|WEEKS, JR, RONALD - Animal And Plant Health Inspection Service (APHIS)|
|ADDESSO, KARLA - Tennessee State University|
|OLIVER, JASON - Tennessee State University|
Submitted to: Journal of Invertebrate Pathology
Publication Type: Peer Reviewed Journal
Publication Acceptance Date: 4/24/2022
Publication Date: 4/29/2022
Citation: Valles, S.M., Oi, D.H., Weeks, Jr, R.D., Addesso, K.M., Oliver, J.B. 2022. Field evaluation of Solenopsis invicta virus 3 against its host Solenopsis invicta. Journal of Invertebrate Pathology. 191(2022), 107767. https://doi.org/10.1016/j.jip.2022.107767.
Interpretive Summary: The red imported fire ant was introduced into the United States in the 1930s and currently infests about 300 million acres. It is estimated to cause $6 billion in annual economic losses to livestock and agricultural production and poses a serious threat to human health. Biological control is widely considered the most sustainable method of controlling the fire ant over its entire range. The virus, Solenopsis invicta virus 3, discovered by USDA-ARS scientists at the Center for Medical, Agricultural and Veterinary Entomology (CMAVE, Gainesville, FL), is a specific natural control agent against fire ants. Field inoculations of fire ant nests with the virus were conducted in Florida and caused reductions in the size and number of fire ant nests, as well as persistence and spread of the virus to adjacent uninoculated colonies. The fire ant virus provides an additional natural control agent against the ant with an advantage over traditional insecticides of no known detrimental ecological impacts, host specificity, and sustainability.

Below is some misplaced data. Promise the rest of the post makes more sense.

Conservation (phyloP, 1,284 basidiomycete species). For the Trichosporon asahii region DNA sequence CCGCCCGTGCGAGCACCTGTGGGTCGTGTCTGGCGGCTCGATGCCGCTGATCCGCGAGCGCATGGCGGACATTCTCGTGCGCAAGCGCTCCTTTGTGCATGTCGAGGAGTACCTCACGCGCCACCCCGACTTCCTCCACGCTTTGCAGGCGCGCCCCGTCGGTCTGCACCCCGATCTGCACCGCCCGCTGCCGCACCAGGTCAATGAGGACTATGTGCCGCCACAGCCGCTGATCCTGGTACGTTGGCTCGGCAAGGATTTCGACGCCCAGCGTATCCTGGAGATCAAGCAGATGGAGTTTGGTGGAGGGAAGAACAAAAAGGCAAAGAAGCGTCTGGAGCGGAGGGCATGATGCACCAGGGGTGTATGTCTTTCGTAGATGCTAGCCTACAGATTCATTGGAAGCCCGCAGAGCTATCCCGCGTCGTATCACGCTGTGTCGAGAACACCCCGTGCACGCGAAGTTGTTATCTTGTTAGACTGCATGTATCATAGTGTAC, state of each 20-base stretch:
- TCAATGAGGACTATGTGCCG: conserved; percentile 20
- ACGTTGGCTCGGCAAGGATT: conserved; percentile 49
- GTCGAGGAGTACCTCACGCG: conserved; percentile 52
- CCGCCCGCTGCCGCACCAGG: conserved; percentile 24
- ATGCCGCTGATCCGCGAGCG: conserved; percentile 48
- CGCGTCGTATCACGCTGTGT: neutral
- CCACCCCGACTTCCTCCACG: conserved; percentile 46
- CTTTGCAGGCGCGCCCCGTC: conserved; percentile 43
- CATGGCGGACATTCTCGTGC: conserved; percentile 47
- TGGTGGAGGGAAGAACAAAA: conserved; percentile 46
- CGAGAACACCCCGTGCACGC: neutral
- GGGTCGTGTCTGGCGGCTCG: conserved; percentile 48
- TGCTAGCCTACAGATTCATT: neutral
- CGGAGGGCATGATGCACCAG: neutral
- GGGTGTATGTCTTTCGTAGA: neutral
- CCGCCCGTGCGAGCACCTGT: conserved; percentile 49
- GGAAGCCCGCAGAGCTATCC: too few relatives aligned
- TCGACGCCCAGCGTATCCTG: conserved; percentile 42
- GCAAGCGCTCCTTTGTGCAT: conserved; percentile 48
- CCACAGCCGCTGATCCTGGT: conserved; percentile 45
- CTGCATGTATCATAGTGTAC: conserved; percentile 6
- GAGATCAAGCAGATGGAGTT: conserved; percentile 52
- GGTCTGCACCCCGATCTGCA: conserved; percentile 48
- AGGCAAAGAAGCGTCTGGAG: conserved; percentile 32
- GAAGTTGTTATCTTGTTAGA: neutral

Technical Abstract: Viruses have been used successfully as biocontrol agents against several insect pests but not ants. Laboratory tests have shown that Solenopsis invicta virus 3 (SINV-3) may be an effective natural control agent against its host, the red imported fire ant (Solenopsis invicta Buren). In this first field trial, SINV-3 was released into 12 active S. invicta nests within a 0.088-hectare area in Florida and the impact on the ants monitored. SINV-3 was successfully transmitted, established, and multiplied within treated colonies reaching a maximum of 8.71 × 108 ± 8.26 × 108 SINV-3 genome equivalents/worker ant 77 days after inoculation. SINV-3 was not detected in any of the nests in the control group. A 7-fold decrease in nests was observed in the SINV-3-treated group compared with the untreated control; 1.75 ±0.5 S. invicta nests were eliminated from the SINV-3-treated plots compared with 0.25 ±0.5 nests in the control plots. A correspondingly significant decrease in S. invicta nest size also was observed over the course of the evaluation. Based on the nest rating scale, nest size among those treated with SINV-3 decreased from 3.92 ±1.24 on day 0 to 1.67 ±2.06 on day 77, which represents a 57.4% decrease in size. Conversely, the nest rating for the control group increased 9.3%, from 4.42 ±1.24 on day 0 to 4.83 ±2.12 on day 77. A follow-up survey of SINV-3-treated and -untreated plots conducted 9 months after initial treatment revealed that fire ant populations rebounded, but at a different rate. A total of 11 and 19 nests were detected in the SINV-3-treated and -untreated areas, respectively. SINV-3 was still detected in the treated area 1.8 years after the initial virus treatment and the virus had spread into the adjacent control plot.